By Exceedra Sales Director APAC, Simon Elsby

With 40 per cent of the country’s population ‘opening up’ over October and November, a spotlight has been thrown on supply and demand in both the onpremise and offpremise in the run-up to the festive season. Always the busiest time of year in the liquor industry, this year’s summer socialising and entertaining season looks set to be a doozy.

The previously stifled need to socialise will likely see consumers flock to onpremise venues of all kinds, socialising and celebrating outdoors, and entertaining at home. All this within whatever venue capacity and social distancing constraints apply, and possible limits on visitors to homes.  And beyond Christmas, regional areas particularly in NSW and Victoria are even more likely to be hit with tourists than previous years, especially if residents in those states are not permitted into other states at that time.

In the onpremise, this is likely to put a demand premium on kegs, and on categories such as sparkling wine and cocktails as consumers delight in ‘the real thing’ after months of having to make do, or make it themselves.

Likewise the offpremise, rather than ‘losing volume’ to the onpremise, may see a bump from both the anticipated at-home entertaining and outdoor socialising. Craft beer, sparkling wine, and RTDs of all stripes including hard seltzers and cider are particularly probable beneficiaries.

So how to plan for this to ensure you’re not caught with your stock ‘pants down’?

Planning and Forecasting

An ECR Asia Pacific study of manufacturers and retailers indicated that the top reason for poor on-shelf availability (OSA) for manufacturers was considered to be poor forecasting, and for retailers supplier availability.

Integrated business plans made at the beginning or even middle of this year may now require urgent review. This involves matching all your consumer and shopper demand drivers and generation activities such as price, promotion and shopper marketing programs, to the alignment of your supply planning. Based on understanding and hypothesizing what the likely consumer behaviours are going to be, optimising assortments down to SKU and shelf space as well as adjustments to the promotional calendar. (Do you really need to discount the proverbial turkey at Christmas?)

It also means mapping the elements and variables for each step of the supply chain and scenario planning for each of them including ‘doomsday’ scenarios. In this instance, things such as potential localised snap lockdowns, international shipping delays, and cross-border transport and delivery holdups. Manually capture these variables if they haven’t actually occurred yet. Once they’ve occurred and there is a history, and you can isolate them, they can be automated.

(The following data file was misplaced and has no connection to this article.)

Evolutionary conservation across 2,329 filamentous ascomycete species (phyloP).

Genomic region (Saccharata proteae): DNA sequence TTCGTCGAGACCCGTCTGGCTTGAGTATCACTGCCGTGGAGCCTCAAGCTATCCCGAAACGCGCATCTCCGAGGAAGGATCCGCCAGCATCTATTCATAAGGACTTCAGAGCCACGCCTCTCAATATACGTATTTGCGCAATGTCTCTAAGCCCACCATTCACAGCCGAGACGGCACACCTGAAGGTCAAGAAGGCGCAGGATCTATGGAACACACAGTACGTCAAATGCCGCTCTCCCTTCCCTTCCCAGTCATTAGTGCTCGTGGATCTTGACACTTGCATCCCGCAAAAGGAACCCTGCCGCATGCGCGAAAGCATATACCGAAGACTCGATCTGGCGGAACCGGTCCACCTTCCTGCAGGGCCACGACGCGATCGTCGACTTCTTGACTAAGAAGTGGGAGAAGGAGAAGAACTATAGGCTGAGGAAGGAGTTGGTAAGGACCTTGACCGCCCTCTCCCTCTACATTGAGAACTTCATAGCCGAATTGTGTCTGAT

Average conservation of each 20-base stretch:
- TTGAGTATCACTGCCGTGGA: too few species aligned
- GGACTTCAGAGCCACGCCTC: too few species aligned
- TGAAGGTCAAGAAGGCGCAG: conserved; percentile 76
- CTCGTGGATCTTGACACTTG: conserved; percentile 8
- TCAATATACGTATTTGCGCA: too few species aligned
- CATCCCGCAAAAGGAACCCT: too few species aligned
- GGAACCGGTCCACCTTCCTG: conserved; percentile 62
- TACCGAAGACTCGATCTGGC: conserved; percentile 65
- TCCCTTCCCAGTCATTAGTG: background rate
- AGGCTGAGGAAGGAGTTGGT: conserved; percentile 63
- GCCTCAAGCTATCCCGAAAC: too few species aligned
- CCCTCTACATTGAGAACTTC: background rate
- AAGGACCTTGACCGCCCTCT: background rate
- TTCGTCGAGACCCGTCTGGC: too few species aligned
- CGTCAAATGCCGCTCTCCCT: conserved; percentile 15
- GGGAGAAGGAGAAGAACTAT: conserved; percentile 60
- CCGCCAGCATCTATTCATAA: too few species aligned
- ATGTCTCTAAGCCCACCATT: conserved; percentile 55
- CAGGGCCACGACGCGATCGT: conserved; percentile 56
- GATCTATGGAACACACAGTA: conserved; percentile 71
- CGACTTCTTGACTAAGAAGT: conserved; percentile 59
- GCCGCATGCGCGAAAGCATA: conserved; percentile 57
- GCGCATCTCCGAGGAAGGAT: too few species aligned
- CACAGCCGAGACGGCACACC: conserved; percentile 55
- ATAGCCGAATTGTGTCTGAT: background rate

This kind of integrated business planning enables supply chain optimisation and improves agility and efficiency. It ensures an end to end financial, demand planning and customer planning system that provides a single source of truth to manufacturing, marketing and selling brands. Key components of this for the offpremise include: Annual Operating Plans & Joint Business Planning + External Factors Planned and Unforeseen + Price Changes & Promotional Mechanics, Promotional Uplifts and Dips, Cannibalisation, Pantry Filling and Forward Buying + Omni-Channel In-store KPI Compliance + Seasonality.


The same ECR study mentioned earlier identified the supply chain greatest success factor as the ‘involvement of partners’. This means don’t forecast in a vacuum, get retailer and venue feedback and alignment, and ensure everyone understands their responsibilities at each stage of the supply chain.

Flexibility and Agility

The pandemic has proven the need for agility and the ability to pivot at short notice. Even taking into account the scenario planning mentioned above, the plan needs to bake in flexibility around such things as payment terms and delivery scheduling.

Measure early and often

Having stated the need for agility, continuous monitoring of the market is a given to be able to reduce the number of ‘surprises’ requiring pivots and fixes.

OSA should be measured as frequently as daily, and start early in the season to catch any issues before they compound as the festive season rolls on.

According to the majority of the ECR study respondents, the ideal method of measuring OSA is a combination of automated tools, manual checking and aligning with the retailer or venue’s method of measurement.

It needs to be granular, measured at the supplier, DC and store levels. And now that we now collectively have a list of variables across elements of the supply chain that have been impacted by COVID, these can be tracked automatically. So it is possible to ‘post-pandemic proof’ your supply and demand forecasts and get the proverbial ducks in a row for a bumper, and hopefully relatively painless, festive season.

The Shout Team

The leading online news service for Australia's beer, wine, spirits and hospitality industries.